Tuesday, April 08, 2003

When is the exact moment when a salad ceases to be good for you?

There exists a theoretical double-curve you can use to figure out such worrying salad problems. On one curve, you can plot the inclusion of such treats as grated cheddar cheese, hard boiled egg, salami, BacOs and really excessive items like half a can of Crisco or a ham hock. The other curve plots nutritional value and is therefore buoyed up by things like bell pepper, beets and radishes. Non-commital items like celery and the pleasing but sadly non-physique-enhancing iceberg lettuce have no effect. I will not sully these proceedings with the inclusion of ridiculous salad interlopers like edible flowers. If you're putting flowers on your salads, you are clearly not interested in the salad sciences and need a nice lie-down.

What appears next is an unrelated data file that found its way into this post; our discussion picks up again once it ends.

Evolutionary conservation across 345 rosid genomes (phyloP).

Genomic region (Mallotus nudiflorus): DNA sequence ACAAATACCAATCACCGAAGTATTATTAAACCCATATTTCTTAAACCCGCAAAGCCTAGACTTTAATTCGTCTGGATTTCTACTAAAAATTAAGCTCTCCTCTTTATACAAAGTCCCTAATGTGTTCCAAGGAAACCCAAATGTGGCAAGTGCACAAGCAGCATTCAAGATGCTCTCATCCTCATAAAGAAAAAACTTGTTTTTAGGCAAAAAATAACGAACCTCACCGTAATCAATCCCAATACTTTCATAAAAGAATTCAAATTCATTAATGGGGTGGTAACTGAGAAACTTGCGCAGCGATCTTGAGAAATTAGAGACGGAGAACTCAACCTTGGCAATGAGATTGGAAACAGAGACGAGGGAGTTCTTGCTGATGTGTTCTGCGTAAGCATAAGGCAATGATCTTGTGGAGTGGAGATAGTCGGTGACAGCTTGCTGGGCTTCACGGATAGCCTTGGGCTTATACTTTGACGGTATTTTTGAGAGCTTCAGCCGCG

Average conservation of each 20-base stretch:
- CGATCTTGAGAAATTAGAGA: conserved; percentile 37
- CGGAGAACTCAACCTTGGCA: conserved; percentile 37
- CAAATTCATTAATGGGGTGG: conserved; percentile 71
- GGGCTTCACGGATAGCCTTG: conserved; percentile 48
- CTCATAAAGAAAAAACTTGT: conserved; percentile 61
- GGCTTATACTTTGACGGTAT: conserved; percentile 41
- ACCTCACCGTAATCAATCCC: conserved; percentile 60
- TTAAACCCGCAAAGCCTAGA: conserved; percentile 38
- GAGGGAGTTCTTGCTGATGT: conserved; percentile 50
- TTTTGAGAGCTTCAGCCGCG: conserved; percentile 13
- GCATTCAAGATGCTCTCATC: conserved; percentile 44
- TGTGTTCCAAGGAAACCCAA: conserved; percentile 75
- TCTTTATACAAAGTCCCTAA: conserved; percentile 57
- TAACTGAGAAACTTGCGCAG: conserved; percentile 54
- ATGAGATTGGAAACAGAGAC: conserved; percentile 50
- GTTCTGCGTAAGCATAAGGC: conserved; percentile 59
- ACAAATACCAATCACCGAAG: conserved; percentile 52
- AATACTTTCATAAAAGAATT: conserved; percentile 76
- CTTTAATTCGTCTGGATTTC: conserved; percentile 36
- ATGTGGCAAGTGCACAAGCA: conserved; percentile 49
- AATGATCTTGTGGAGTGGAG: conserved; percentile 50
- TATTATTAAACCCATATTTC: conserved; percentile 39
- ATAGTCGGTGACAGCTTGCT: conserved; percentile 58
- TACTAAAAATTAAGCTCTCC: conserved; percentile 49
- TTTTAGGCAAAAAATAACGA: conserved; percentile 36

The magical meeting of these two curves is the singular moment where your salad has achieved perfect balance. This is also known as the Salad Horizon Theory*.

I would like to believe that my salads dance upon the Salad Horizon, toeing the line between healthy and unhealthy in a beautiful dance of calories and fiber not unlike the eerie rotation of a gyroscope, but frankly I am unsure.

*"Event Horizon" is a movie which honestly could have used some leafy greens. Also, not having Sam Neill in it would have helped.


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